”’The testimony of Samuel M. Slom, president and executive director of Small Business Hawaii, was made before the Senate Committees on Judiciary and Hawaiian Affairs, Health, and the House Committee on Judiciary on Saturday, Feb. 7, 2004, 9 a.m. at the Hawaii State Capitol regarding SB 3233 Relating to the illegal use of controlled substances. Small Business Hawaii is a private, independent, statewide, non-profit business association of more than 2,000 firms, incorporated in 1976. Mr. Slom can be reached via email at:”’ mailto:firstname.lastname@example.org
While we certainly are aware of the drug “crisis” in Hawaii, and the need to “do something,” and appreciate the work of the joint legislative task force, and the authors of this bill, we cannot endorse or support it.
We instead support the administration’s anti-drug abuse measures and fully support the efforts of the Law Enforcement Coalition. Specifically, we endorse the remarks and philosophy of City Prosecutor Peter Carlisle in regard to true prevention of drug abuse.
However, we are extremely disappointed and angered by Part V and sections 17 & 18 regarding your emphasis on forcing employers and non-drug using employees to in effect be criminalized by this bill while further excusing and subsidizing the drug users and expanding their alleged “victimization.”
Let’s remember that the joint legislative task force was just that: politicians, not employers. True, the committee welcomed input and went into the community, but I doubt that there was a strong call or even a weak voice to put added burdens on our already overtaxed and overburdened employers, particularly small employers, except perhaps from those who would benefit financially from mandatory programs.
The report refers to the stat that “74.6 percent of illegal drug users are employed.” And this bill then makes the leap that it is the responsibility — and maybe even the fault — of employers if this datum is true. As an employer who is familiar with substance abuse problems in the workplace, and the heroic efforts by many employers to help solve these problems, I will tell you that if it were not for actions by past legislative bodies in preventing employers from more complete probing in prescreening, drug testing, sharing information, taking meaningful preventive measures and even terminating employees causing workplace problems, the employed percentage would be lower. So, this is a catch 22 — we hire or keep employees who may bring or develop abuse problems instead of adding to unemployment and then are blamed for the result of illegal actions and improper choices. Personally I have been involved in workplace safety, health and early prevention/intervention anti-abuse programs for more than two decades. This bill does not advance the goal of solving problems; it creates more. Interestingly, it exempts government from most aspects of the measure.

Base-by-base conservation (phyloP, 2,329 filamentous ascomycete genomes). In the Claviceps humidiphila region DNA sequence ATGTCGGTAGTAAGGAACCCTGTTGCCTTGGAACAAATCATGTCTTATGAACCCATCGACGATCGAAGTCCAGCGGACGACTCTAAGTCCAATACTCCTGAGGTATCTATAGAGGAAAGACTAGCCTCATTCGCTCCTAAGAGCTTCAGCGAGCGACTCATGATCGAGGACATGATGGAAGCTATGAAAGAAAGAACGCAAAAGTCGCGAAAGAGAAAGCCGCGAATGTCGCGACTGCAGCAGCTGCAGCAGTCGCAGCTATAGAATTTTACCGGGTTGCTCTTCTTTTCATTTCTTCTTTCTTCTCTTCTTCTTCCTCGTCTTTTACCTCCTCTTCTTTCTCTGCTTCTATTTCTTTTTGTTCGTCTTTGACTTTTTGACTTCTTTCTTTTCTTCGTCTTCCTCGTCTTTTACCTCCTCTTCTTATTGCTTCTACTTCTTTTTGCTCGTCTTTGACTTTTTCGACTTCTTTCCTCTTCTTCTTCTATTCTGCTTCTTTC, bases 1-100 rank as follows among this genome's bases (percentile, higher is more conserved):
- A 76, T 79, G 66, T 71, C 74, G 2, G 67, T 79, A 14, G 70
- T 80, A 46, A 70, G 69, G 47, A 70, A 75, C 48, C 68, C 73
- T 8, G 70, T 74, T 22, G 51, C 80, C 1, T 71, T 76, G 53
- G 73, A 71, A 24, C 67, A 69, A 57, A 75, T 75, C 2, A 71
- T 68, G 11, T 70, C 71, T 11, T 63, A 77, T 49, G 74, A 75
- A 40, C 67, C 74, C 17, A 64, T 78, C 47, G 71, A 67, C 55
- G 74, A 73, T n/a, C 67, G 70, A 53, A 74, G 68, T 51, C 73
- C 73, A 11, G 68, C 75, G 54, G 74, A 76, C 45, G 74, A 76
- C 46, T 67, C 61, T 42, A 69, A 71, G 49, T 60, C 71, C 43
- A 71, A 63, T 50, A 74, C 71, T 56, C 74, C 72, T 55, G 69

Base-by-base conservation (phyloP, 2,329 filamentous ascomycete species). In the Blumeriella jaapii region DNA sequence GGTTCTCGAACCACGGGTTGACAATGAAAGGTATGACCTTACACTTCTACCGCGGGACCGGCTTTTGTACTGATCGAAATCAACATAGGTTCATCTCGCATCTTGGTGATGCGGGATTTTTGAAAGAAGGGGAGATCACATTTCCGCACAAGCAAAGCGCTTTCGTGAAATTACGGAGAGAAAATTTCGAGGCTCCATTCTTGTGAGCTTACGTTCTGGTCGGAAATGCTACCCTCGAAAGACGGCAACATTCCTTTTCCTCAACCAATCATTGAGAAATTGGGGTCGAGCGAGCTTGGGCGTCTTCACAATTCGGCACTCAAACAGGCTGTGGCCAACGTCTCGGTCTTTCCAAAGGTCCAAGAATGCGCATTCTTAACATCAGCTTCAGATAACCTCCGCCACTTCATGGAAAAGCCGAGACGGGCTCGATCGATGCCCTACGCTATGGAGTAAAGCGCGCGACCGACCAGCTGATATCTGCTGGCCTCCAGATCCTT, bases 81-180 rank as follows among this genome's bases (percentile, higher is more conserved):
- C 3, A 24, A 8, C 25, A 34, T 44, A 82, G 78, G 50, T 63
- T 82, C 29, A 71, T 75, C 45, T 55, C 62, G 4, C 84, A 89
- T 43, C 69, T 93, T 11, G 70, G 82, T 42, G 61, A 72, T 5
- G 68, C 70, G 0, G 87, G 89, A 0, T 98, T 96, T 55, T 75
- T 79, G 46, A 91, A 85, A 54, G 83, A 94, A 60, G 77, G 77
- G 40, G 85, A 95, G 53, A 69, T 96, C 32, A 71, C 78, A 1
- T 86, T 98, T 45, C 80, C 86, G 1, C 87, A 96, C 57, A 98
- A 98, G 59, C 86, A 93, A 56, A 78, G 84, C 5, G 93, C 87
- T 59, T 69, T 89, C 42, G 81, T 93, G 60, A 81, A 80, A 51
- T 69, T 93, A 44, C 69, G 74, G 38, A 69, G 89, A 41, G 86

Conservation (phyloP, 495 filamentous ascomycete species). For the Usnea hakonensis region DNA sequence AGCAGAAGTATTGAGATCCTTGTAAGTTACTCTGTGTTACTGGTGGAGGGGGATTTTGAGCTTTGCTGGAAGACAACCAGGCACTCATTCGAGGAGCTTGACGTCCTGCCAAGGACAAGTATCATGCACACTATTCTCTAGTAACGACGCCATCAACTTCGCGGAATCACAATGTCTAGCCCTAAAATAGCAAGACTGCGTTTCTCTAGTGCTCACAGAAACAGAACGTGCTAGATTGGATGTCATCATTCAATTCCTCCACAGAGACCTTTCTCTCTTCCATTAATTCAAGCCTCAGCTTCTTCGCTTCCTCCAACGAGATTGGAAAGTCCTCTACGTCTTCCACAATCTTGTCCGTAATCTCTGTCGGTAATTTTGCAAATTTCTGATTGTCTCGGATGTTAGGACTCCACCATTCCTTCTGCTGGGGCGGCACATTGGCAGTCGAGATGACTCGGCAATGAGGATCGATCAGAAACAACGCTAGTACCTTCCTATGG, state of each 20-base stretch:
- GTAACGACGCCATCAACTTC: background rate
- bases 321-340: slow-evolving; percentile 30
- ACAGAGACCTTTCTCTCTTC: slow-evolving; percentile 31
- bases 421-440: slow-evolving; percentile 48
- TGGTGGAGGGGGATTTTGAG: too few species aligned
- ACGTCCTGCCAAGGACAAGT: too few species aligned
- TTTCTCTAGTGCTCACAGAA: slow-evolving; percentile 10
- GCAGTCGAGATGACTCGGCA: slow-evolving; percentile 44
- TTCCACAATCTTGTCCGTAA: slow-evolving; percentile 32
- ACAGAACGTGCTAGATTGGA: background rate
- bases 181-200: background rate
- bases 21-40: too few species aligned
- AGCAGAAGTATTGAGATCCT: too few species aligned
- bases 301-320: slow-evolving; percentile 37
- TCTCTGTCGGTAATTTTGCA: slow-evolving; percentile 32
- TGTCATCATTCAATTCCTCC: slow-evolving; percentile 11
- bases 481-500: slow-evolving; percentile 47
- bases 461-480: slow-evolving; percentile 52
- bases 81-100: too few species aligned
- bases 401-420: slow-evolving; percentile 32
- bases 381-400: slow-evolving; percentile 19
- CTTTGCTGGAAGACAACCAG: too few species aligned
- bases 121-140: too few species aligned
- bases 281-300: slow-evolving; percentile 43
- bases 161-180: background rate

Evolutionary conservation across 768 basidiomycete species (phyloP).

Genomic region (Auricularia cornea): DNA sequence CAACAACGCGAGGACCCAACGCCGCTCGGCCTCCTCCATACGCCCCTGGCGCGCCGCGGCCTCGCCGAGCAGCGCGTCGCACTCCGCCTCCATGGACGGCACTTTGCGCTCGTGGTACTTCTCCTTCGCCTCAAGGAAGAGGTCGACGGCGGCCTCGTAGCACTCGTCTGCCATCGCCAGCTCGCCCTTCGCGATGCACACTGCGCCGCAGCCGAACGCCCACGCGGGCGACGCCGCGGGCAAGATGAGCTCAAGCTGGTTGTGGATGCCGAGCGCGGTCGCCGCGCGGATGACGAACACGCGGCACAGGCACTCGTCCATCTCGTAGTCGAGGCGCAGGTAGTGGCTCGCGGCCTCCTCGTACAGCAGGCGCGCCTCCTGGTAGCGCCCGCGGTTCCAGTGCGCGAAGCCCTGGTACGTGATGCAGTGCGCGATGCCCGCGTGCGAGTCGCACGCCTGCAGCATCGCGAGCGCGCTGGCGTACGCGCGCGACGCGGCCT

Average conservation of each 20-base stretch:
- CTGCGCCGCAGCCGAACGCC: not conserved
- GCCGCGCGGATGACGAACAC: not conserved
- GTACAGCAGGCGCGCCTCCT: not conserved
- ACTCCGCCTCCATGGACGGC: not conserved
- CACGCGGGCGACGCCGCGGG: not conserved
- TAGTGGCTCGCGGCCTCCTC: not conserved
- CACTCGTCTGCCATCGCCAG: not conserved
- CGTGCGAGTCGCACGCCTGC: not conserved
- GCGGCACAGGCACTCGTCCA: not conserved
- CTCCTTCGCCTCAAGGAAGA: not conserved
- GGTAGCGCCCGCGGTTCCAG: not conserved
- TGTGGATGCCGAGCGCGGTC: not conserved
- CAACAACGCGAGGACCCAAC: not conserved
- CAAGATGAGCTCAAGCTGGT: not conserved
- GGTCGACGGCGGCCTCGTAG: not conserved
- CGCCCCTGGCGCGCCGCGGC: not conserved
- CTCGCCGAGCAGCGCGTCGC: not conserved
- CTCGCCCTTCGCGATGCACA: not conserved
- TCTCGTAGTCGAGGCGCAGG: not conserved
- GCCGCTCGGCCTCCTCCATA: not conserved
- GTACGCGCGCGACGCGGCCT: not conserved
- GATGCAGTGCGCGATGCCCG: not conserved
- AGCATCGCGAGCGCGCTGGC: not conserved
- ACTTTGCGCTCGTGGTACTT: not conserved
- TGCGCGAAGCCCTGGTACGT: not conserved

Most outrageous is the statement on page 50, lines 15-17, “… that employers who terminated the drug using employee shifted the problem to the taxpayers to bear the societal and financial burden of the employee’s addiction.” ”’Businesses pay taxes; substantial taxes in Hawaii,”’ and the individuals in a business (employers) are doubly taxed. Business also pays medical and other costly benefits. You also want to force employers to continue to pay insurance for drug abusers after termination. To add insult to injury, this bill would then have fines and/or imprisonment for employers in violation. Yes, I am aware that the current measure only affects employers with 15 or more (one section 25+) employees, but the Hawaii trend of past employer mandates (e.g., Prepaid Health, TDI, work comp, ADA, etc.) is clear; the law starts with a cap and the cap is swiftly removed in a year or two to apply to ”’every”’ employer with at least one (1) employee. This is costly, punative, unfair and a shift again from the individual who has little or no responsbility.
Business has and will continue to contribute to ending this scourge in many ways and support training but we will refuse to be burdened further with this anti-business legislation which will not end or lessen the drug programs.